[HOT TRACK]Creed cranks out another pearl"We're a band that functions really well under pressure, and the only pressure we recognize is our own," said Scott Stapp, the front man for the rock band Creed. So what pressure does this often-mistaken-for Pearl Jam band put on itself? The band seems religiously driven to succeed, and exudes self-confidence. Its first two albums, though not especially liked by critics, were indeed big commercial successes.
Creed's third release, "Weathered," is also selling well, having debuted recently at the top of Billboard charts in the United States. The disk distributed in Korea includes two bonus videos.
The Florida-based trio of Stapp, the guitarist and bassist Mark Tremonti and the drummer Scott Philips began playing together in 1995. Its first record, 1997's "My Own Prison," revived the story of grunge music, which seemed by then a finished chapter. Grunge, with roots in Seattle bands from the early 1990s like Nirvana and Pearl Jam, mixes punk and rock, but usually includes a disdain for commercial success.
Creed is considered by many to be a Christian band. Its lyrics, rich with spiritual themes, terms and vocabulary, support that conjecture. But the band says that its music has nothing to do with Christianity. Still, you'd have to conclude that the three were especially attentive Sunday school students.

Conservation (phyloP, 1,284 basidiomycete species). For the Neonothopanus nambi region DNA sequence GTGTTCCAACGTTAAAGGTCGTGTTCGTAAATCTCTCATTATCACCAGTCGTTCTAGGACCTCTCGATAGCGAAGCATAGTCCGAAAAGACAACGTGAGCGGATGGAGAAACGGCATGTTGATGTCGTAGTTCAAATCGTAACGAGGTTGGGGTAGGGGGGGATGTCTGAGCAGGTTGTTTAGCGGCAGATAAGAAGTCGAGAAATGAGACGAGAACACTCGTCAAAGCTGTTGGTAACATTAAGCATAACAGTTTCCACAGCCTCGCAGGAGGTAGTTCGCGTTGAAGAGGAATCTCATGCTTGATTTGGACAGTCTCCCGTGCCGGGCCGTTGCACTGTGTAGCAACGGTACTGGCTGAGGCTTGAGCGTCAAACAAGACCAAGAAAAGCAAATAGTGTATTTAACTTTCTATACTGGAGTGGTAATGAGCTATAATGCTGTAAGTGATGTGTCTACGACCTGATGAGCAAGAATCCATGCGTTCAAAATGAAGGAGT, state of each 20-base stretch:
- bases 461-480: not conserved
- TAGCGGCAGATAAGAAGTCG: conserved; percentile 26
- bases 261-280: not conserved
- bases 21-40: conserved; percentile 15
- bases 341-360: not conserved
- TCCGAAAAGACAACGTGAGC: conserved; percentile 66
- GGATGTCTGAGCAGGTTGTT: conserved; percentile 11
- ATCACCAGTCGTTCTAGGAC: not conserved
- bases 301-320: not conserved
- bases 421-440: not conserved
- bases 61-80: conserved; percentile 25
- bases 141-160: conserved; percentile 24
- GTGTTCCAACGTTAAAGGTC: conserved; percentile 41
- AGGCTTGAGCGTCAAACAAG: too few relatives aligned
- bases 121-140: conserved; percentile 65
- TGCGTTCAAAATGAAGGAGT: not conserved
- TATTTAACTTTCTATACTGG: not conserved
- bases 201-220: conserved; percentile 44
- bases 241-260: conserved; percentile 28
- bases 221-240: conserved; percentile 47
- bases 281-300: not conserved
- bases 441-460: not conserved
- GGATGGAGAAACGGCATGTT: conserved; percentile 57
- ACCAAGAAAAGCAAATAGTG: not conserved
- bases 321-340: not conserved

Creed says its music has matured since its last album, 1999's "Human Clay." Tremonti, who co-writes the group's songs with Stapp, said: "I think 'Weathered' is the most diverse, dynamic record we have written."
Creed's hit-making formula is based on establishing simple, powerful riffs, with Stapp's brawny vocals and Philips' drumming carrying the songs over the top. The recipe was exemplified in "Higher," from the second disk. On the latest album, the first single, "My Sacrifice," with its sharp yet emotion-charged groove, comes closest to reaching "Higher." Though a little heavier than the band's other hits, "My Sacrifice" is still the most listenable track on the album, and would appeal to music fans too young to remember grunge. Other tracks infused with the Creed spirit are "Stand Here With Me" and two that go easier on the drums: "Last Breath" and "Lullaby."
"We're older and more mature now and we've been through a lot, so we were looking to reflect that," Tremonti said of the new album. While Creed is on top of the grunge pile now, grunge bands don't tend to age well. The next round of pressure Creed places on itself will be to keep its spirits - as well as its sales - up.
by Chun Su-jin